. . . At ten, I haul in the heavy mirror from the front room and lay it on the floor. I cover it with an old towel, lift a hammer and strike.
I yank the shards apart, glad there are larger pieces than last time. I seem to have the knack, exactly the right amount of force behind the strike. I stare at the wall where I’ve glued other shards in a mosaic that begins in the centre with a mottled trapezoid and progresses outward with other bits all shapes, all sizes, all quality of glass. It’s a puzzle, this new project, a huge puzzle, and that’s the point.
I glue a piece, then another and another, working with intensity until there are none left. Midnight, one o’clock, two o’clock. Mirror, mirror, I chant. On the wall, my mind drums. I stand back.
My image is reflected a hundred, a thousand times. I am fragmented, the whole of me there in pieces. I grin, and my crooked face grimaces back in numbers. I raise my arms above my head, stand on tiptoes, stretch, and my broken image flashes a cubist self.
I’ve heard that breaking a mirror breaks the breaker’s soul. What if you break many mirrors? What if you break a piece of mirror already broken? I’ve heard a soul may be caught and trapped in a mirror. Does breaking it then set it free?
And what of the seven years of bad luck? Is it multiplied seven-fold for every break?
I’ve heard you can turn fortune around. If you wait seven hours before picking up the shards, then bury them in moonlight, or submerge them in south-running water, or grind them to dust. I’ve heard it’s possible to wave a mirror at Kali and appease her need for human sacrifice; to trick her, in other words, with a reflection.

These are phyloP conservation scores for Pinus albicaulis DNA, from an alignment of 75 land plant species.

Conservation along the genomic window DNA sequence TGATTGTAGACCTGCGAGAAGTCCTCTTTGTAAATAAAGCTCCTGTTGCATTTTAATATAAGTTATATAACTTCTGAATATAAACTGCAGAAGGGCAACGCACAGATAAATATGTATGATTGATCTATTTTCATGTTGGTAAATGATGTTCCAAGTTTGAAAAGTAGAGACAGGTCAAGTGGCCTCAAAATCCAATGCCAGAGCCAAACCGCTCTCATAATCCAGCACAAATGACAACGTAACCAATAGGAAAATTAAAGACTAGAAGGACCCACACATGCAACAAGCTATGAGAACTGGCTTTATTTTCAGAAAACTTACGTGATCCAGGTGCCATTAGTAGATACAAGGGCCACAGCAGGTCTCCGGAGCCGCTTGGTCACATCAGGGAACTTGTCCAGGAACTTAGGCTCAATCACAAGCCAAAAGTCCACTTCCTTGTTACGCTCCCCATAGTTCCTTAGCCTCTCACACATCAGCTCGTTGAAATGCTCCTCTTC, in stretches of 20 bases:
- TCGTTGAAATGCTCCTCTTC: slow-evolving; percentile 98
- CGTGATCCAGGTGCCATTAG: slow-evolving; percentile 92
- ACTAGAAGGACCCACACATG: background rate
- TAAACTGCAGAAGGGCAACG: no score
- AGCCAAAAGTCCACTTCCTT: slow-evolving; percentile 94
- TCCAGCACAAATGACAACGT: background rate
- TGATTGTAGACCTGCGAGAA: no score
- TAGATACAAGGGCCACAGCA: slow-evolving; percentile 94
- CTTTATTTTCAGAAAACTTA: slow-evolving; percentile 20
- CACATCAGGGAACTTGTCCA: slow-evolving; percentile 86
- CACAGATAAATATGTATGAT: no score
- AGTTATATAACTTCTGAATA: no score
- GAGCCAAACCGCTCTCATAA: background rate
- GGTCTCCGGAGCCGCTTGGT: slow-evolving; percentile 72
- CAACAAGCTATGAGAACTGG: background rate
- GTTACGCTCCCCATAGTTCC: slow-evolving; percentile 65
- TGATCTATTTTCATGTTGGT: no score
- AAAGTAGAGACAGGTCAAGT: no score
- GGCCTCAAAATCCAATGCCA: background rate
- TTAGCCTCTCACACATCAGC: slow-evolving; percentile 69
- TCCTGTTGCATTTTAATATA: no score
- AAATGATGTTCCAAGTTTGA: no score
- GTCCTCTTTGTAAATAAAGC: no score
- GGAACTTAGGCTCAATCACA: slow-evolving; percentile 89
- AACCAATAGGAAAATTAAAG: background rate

I’ll re-create all this. Broken pieces waiting to be picked up. Pieces buried in moonlight, submerged in water, ground to dust. I’ll mould a clay Kali and surround her with mirrors. I’ll make a mobile of shards each carrying a soul.
I take a breath and then another, beginning a yoga routine. Trancelike, I stretch, move, breathe and pose. A thousand versions of myself move and pose within the wall.
Three o’clock. The rain intensifies, drawing my attention to the window, another view of myself. Oddly, there is more solidity in the image there, not a mirror at all, but something to look through.
Staring at my faces and broken bodies in the mirrors, I force my mind to sing the list of interconnecting muscles. As I beat out the academic syllables, I see the machine they make—my body, muscles hooked to strings of tendons, tendons controlled by synapse and neurons, fired by chemistry, and mysteriously, marvellously, encasing a soul.
Tomorrow I’ll paint my self-portrait like this. In the warrior’s pose trapped in the mirrored wall. . . .